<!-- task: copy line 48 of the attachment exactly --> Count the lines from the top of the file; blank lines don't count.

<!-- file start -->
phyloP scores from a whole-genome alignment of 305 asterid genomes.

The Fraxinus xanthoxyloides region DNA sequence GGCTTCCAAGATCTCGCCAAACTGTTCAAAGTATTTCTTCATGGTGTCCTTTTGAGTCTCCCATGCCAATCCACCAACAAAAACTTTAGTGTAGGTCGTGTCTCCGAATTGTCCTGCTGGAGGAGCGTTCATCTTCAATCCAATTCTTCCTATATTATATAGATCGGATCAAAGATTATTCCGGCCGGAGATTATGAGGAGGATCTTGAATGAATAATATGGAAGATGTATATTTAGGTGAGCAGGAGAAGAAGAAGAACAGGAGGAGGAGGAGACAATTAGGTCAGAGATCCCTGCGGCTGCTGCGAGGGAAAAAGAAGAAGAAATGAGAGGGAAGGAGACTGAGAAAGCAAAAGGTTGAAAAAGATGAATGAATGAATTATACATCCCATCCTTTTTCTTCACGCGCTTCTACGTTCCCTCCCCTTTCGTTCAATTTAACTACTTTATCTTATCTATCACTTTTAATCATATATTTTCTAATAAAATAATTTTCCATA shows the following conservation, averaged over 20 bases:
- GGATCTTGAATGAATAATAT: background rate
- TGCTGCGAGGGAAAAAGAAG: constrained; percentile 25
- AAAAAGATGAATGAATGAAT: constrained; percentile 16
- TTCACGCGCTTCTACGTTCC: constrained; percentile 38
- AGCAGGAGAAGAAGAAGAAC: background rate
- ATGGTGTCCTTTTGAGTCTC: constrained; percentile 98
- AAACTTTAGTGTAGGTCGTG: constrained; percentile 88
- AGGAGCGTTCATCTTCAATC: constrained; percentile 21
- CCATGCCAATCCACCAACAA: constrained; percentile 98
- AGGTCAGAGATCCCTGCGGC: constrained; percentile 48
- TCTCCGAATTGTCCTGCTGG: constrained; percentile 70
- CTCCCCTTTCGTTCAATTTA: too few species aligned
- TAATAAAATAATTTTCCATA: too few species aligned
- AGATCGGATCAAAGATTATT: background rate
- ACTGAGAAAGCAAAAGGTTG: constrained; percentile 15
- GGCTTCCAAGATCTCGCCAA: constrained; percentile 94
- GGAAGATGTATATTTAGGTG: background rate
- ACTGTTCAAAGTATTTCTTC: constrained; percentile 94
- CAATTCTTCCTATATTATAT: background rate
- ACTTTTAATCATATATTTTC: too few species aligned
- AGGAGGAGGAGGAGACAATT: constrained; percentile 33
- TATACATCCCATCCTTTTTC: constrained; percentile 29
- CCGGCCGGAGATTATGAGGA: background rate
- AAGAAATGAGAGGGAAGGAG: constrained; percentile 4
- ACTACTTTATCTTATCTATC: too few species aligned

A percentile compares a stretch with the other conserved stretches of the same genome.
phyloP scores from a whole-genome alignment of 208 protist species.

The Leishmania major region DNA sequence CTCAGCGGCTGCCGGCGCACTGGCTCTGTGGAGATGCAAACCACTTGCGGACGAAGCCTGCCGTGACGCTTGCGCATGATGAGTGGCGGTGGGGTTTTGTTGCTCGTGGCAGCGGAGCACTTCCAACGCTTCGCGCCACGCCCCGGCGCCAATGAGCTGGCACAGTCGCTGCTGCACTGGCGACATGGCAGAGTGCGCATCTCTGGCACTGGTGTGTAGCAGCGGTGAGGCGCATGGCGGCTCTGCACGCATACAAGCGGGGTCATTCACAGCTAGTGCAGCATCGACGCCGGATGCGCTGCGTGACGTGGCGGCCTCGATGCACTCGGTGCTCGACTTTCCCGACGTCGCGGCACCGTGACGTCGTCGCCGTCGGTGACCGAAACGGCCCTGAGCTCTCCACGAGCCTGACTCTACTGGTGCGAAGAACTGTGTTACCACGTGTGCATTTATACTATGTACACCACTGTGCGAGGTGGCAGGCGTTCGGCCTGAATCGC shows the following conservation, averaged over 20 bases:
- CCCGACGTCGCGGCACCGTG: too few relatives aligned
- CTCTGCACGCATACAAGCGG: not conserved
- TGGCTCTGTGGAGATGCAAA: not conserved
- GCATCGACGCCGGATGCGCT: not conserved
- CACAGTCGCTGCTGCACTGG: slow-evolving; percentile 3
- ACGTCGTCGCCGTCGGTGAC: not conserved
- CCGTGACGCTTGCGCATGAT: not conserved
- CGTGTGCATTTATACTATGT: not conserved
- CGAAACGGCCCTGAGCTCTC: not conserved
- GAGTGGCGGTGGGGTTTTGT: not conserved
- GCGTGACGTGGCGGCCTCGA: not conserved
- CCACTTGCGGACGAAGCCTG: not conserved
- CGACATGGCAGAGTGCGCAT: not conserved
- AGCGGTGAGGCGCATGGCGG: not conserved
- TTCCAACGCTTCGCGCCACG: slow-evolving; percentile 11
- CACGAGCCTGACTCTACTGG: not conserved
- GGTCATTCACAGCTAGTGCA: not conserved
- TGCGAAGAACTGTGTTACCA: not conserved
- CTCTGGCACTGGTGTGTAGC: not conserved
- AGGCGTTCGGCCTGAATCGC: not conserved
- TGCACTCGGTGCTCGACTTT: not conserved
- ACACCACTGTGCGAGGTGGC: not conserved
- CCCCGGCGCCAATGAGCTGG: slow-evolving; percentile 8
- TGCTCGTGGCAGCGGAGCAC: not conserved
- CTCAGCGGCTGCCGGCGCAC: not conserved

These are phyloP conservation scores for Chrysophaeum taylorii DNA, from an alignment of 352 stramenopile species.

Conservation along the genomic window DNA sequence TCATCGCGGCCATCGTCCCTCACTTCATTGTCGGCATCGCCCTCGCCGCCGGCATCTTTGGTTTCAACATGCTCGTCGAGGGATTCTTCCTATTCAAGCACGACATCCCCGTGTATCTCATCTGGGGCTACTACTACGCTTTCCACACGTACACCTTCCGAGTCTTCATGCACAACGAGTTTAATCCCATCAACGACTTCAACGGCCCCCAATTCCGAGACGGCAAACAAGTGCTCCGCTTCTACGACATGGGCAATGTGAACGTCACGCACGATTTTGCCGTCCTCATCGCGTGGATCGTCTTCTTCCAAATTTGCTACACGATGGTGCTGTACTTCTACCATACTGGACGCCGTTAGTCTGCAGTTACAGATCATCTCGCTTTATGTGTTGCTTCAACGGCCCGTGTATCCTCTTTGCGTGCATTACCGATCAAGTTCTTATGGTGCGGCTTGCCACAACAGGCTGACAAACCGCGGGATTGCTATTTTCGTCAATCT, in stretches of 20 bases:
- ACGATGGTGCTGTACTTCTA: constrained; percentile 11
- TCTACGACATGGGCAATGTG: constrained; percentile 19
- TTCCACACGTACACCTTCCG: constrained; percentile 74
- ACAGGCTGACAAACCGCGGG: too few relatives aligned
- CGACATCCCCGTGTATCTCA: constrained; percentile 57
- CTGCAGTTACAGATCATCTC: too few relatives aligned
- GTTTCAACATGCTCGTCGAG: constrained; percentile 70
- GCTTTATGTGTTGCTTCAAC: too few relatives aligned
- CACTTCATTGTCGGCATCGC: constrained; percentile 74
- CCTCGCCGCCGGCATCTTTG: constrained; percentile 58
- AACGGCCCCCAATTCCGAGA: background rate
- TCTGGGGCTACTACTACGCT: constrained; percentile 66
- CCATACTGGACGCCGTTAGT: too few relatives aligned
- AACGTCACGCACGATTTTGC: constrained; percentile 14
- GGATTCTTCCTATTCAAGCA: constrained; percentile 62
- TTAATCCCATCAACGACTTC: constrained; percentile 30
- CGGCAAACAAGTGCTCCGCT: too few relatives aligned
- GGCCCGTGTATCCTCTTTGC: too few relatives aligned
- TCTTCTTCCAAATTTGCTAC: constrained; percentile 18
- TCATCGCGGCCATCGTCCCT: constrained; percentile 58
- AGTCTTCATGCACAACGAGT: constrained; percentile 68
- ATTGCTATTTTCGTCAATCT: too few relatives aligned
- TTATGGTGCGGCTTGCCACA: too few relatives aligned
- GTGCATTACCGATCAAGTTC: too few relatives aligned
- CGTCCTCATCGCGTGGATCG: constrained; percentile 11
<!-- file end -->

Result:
- TGCGAAGAACTGTGTTACCA: not conserved